Fiji Water closed its operations Monday in the South Pacific country that gives the popular bottled drink its name, saying it was being singled out by the military-appointed government for a massive tax increase.

A company statement did not say whether it was shutting down permanently in Fiji, where an aquifer deep underground has been the source of one of the world's most successful brands of bottled water. The company, owned by California entrepreneurs Lynda and Stewart Resnick, said it was closing its facility in Fiji, cancelling orders and putting on hold several construction contracts in the country.

But Fiji Water added in the statement from its headquarters in Los Angeles that it wants to keep operating in Fiji and is willing to hold discussions with the government.

Fiji Water president John Cochran said Fiji's government announced last week that it was imposing a new tax rate of 15 cents per litre on companies extracting more than 3.5 million litres of water a month, up from the current rate of one-third of one per cent. Fiji Water is the only company extracting that much water.

"This new tax is untenable and as a consequence, Fiji Water is left with no choice but to close our facility in Fiji," stated the company, which sells its product in more than 40 countries.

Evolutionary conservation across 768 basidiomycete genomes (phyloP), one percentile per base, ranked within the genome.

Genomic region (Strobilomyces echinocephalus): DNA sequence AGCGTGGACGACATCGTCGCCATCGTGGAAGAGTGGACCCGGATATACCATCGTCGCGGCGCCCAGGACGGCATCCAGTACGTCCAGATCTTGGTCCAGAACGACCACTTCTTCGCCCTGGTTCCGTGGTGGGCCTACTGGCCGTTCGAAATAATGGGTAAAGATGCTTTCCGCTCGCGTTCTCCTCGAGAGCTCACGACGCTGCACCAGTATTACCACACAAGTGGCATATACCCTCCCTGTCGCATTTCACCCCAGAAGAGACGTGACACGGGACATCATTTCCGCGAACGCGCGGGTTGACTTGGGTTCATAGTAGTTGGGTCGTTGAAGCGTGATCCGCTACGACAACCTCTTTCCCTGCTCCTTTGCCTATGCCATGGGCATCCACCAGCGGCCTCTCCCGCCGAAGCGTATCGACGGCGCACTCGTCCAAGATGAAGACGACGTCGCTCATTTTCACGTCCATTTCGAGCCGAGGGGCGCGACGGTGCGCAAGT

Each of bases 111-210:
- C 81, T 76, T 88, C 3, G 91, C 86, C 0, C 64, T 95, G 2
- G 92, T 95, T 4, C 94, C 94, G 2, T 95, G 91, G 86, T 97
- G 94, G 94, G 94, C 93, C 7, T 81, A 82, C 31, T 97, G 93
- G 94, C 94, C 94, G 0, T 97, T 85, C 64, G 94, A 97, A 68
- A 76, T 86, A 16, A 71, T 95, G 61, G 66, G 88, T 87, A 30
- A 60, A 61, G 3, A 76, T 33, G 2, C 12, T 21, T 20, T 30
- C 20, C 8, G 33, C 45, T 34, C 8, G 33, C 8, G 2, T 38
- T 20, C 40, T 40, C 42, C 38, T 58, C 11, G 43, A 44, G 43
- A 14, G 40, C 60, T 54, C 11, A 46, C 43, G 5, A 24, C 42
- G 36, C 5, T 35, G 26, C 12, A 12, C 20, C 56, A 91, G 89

The government's action "sends a clear and unmistakable message to businesses operating in Fiji or looking to invest there: the country is increasingly unstable, and is becoming a very risky place in which to invest," Cochran said.

The tax rise comes amid a deep downturn in Fiji's economy that is blamed on political instability following a coup in 2006 by armed forces chief Frank Bainimarama — Fiji's fourth coup since 1987.

Key trading partners have imposed sanctions, including European Union restrictions on the sugar industry. Rupert Murdoch's News Corp. sold its controlling stake in Fiji's main daily newspaper in September after the government imposed strict new foreign ownership limits on media companies.

The Resnick's Roll International Corp. bought Fiji Water in 2004 for an undisclosed sum from Canadian businessman David Gilmour, a resort owner who founded the water company in 1996.

Earlier this month, Fiji Water executive David Roth was deported from Fiji to the United States for what the government said was acting "in a manner prejudicial to good governance and public order." The deportation order, issued by Bainimarama, caused acting prime minister Ratu Epeli Ganilau to resign.

Fiji Water says its product comes from deep underground in the remote Yaqara Valley on Fiji's main island of Viti Levu, and never comes into contact with the air before it is bottled, making it clear of pollutants.

Cochran said Fiji Water pays millions of dollars in duties and income tax, as well as royalties and trust fund payments to Fijian villages near the company's facility. He said hundreds of Fijians would lose their jobs because of Monday's decision.

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